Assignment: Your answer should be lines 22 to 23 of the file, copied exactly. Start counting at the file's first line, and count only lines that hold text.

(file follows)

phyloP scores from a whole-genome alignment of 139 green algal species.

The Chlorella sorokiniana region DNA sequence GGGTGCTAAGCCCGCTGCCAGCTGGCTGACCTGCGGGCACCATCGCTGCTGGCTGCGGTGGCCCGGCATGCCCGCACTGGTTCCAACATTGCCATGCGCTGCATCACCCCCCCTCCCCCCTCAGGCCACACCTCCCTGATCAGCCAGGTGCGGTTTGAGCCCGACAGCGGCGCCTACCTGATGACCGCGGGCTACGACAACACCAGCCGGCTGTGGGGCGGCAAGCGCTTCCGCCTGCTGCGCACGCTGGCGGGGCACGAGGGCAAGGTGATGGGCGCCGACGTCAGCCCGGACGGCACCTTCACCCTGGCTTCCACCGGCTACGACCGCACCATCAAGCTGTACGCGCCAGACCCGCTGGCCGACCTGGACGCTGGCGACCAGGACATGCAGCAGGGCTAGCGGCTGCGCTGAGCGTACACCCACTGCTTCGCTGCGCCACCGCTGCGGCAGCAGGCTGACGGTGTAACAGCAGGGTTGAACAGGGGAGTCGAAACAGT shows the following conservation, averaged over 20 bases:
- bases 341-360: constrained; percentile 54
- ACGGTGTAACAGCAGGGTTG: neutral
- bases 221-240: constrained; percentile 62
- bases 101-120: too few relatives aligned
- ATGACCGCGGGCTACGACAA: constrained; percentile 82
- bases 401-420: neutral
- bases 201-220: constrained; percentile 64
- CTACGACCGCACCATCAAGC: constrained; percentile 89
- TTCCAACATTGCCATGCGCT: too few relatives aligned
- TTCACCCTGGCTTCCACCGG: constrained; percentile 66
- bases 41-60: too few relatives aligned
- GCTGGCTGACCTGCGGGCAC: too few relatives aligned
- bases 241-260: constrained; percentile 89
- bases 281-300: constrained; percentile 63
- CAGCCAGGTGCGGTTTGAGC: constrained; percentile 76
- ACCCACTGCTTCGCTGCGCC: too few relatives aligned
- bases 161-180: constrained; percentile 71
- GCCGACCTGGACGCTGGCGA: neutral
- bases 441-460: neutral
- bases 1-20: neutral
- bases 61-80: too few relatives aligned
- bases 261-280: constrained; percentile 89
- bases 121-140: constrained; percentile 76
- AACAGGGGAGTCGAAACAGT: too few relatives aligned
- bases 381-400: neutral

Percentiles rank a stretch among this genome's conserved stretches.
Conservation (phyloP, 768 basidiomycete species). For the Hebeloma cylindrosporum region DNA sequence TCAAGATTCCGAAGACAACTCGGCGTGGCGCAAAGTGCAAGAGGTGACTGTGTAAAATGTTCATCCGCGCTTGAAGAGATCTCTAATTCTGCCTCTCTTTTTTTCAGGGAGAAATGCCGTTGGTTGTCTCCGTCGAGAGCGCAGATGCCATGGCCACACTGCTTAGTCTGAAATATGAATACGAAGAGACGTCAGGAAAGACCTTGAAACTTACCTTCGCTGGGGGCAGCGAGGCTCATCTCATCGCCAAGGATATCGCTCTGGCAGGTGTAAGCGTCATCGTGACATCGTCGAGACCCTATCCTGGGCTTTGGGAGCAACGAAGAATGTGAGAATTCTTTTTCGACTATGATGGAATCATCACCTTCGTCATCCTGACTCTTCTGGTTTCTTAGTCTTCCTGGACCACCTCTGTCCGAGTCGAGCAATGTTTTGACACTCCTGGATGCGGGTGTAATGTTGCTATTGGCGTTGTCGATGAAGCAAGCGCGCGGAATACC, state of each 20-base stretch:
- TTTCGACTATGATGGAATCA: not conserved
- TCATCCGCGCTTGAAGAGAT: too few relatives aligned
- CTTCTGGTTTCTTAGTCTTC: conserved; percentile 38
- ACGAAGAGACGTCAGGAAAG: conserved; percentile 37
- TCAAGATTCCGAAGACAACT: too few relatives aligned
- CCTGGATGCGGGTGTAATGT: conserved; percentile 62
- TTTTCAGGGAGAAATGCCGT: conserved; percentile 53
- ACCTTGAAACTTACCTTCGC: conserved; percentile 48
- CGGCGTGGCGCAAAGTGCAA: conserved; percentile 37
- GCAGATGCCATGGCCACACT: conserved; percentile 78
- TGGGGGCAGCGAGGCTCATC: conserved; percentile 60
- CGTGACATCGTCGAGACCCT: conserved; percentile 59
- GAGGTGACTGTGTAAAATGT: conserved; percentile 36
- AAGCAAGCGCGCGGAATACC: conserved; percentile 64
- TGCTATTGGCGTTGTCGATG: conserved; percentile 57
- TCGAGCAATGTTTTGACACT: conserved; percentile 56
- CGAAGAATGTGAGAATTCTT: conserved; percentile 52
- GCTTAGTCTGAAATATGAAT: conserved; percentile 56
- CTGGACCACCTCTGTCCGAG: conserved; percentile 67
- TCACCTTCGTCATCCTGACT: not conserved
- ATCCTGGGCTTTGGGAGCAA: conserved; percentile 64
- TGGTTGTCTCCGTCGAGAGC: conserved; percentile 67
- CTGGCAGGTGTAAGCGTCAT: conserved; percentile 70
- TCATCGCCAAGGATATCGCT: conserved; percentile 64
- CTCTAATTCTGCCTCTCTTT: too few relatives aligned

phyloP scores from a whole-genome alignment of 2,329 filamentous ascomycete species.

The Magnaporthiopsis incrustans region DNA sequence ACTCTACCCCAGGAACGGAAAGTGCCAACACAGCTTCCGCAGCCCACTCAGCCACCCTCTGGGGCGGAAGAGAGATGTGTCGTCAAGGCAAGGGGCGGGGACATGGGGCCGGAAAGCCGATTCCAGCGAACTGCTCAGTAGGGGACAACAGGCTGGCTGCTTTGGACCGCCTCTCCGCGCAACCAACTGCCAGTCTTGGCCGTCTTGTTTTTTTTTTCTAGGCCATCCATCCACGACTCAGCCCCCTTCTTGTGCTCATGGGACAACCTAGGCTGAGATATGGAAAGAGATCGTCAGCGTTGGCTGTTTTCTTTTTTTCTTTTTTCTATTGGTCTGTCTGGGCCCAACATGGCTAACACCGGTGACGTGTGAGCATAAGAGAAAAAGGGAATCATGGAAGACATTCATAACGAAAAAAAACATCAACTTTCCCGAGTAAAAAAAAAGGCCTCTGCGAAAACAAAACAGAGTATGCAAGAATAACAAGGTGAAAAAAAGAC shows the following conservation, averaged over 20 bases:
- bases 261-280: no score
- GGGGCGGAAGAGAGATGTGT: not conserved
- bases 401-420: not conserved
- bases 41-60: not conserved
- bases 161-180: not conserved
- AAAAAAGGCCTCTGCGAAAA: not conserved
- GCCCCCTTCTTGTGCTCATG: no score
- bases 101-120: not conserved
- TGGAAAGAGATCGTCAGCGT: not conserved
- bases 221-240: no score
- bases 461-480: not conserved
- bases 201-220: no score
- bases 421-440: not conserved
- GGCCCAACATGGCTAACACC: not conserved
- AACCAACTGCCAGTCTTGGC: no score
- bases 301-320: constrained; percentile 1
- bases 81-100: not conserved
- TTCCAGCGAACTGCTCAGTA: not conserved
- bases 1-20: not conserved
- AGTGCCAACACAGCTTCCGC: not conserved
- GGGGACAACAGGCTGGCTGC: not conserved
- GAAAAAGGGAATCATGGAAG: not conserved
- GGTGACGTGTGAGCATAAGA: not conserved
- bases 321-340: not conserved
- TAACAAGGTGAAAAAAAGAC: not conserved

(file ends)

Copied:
- bases 1-20: neutral
- bases 61-80: too few relatives aligned